A common question spouses have is whether they should get a legal separation instead of a divorce. The answer depends on what you are trying to achieve. If you want some financial protection, or you want to continue your health insurance, a legal separation will accomplish both. If you want to get remarried,
you need to get divorced. A legal separation is almost identical to a divorce, except that in the end you are separated, not divorced. The procedures are identical in terms of filing, costs and the final agreements. Financial agreements in a legal separation will become the same financial agreements in a divorce. In other words, you cannot make a decision regarding finances in a legal separation and then change your mind about the same issues in a divorce. So, the financial agreements (or court decisions) cannot be changed in a subsequent divorce action.
Again, children are an exception to this general rule. You and your spouse can make certain decisions and agreements for a legal separation concerning children and then be free to renegotiate or litigate those decisions in a subsequent divorce. Be advised that there is some duplication if a legal separation turns into a divorce.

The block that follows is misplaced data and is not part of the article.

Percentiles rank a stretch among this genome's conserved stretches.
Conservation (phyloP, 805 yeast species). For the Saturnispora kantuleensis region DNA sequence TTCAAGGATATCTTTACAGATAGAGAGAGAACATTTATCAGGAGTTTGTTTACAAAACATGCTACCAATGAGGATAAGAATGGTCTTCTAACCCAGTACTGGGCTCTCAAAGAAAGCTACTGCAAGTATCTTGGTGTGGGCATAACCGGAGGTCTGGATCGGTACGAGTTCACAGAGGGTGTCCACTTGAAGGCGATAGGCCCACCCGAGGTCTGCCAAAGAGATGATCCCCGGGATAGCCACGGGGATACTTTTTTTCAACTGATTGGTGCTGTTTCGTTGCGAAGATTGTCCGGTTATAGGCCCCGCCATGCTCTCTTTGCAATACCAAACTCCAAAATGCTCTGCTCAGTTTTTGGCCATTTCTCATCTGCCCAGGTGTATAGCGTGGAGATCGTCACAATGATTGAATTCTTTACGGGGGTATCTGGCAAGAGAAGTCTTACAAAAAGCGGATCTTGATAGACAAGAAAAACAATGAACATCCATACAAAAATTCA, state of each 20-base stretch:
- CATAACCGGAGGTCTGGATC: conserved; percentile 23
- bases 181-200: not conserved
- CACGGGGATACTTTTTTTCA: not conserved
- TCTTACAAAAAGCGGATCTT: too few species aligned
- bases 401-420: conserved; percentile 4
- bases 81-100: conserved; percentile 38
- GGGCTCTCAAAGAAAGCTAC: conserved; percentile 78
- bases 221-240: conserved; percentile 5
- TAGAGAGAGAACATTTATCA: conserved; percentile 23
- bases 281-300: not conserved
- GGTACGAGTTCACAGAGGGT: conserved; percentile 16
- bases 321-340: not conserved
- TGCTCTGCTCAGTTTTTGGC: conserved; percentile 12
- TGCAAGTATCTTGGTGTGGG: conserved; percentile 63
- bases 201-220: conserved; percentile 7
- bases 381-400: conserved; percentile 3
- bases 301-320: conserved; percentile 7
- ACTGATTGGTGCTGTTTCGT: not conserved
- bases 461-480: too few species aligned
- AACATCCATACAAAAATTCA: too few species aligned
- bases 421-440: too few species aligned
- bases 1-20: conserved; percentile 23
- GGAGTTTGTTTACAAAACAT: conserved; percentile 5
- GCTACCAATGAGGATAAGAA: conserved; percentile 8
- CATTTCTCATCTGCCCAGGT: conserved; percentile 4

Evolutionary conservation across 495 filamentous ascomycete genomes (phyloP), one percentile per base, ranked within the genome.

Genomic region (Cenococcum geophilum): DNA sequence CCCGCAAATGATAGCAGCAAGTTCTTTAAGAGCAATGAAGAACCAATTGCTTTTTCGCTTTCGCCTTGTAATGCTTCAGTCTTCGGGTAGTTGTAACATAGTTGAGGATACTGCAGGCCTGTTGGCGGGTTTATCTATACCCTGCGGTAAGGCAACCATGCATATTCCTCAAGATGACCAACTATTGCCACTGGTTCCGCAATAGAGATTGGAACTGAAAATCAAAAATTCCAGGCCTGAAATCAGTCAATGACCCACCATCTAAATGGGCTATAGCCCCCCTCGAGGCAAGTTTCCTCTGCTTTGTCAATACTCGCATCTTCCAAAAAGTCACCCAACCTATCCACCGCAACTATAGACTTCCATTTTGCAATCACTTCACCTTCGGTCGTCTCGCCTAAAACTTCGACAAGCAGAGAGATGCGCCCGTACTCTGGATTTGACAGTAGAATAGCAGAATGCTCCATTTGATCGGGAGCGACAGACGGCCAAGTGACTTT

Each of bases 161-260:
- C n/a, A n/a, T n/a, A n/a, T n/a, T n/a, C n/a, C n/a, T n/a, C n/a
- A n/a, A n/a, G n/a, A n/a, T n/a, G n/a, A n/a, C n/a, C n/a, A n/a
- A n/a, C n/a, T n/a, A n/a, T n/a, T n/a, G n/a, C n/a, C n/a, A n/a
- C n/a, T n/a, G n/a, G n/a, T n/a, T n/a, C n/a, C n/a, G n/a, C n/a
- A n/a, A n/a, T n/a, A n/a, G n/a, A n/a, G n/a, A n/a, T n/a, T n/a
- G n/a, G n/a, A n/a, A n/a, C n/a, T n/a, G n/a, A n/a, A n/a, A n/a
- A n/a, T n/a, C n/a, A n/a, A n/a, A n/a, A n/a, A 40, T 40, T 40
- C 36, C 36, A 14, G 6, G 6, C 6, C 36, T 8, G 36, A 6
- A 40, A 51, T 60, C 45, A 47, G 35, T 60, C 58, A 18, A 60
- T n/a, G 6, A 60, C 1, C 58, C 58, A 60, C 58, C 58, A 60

If the person who initially filed for a legal separation changes his or her mind and decides that he or she prefers a divorce, then that spouse may file an amended petition and request the dissolution of marriage. A new filing fee does not need to be paid. On the other hand, if one spouse files for a legal separation, the responsive party can convert the legal separation into a divorce by their responsive pleading (answer), without the consent of the party who filed first and without paying additional filing fees. They must still pay the answer fee, which is currently $269.00 in Maricopa County.
Do not be lulled into thinking you are getting legally separated when, in fact, your action may cause your partner to convert your separation filing into a divorce. If either party wants a divorce, there is nothing the other person can legally do to stop it.
Child custody is now referred to as “legal decision-making and parenting time.” “Legal decision-making” refers to who makes decisions regarding the children and “parenting time” refers to where the kids live and how much time they spend with each parents. Do not be confused by some of the court forms; “legal decision-making” and “parenting time”...Read More >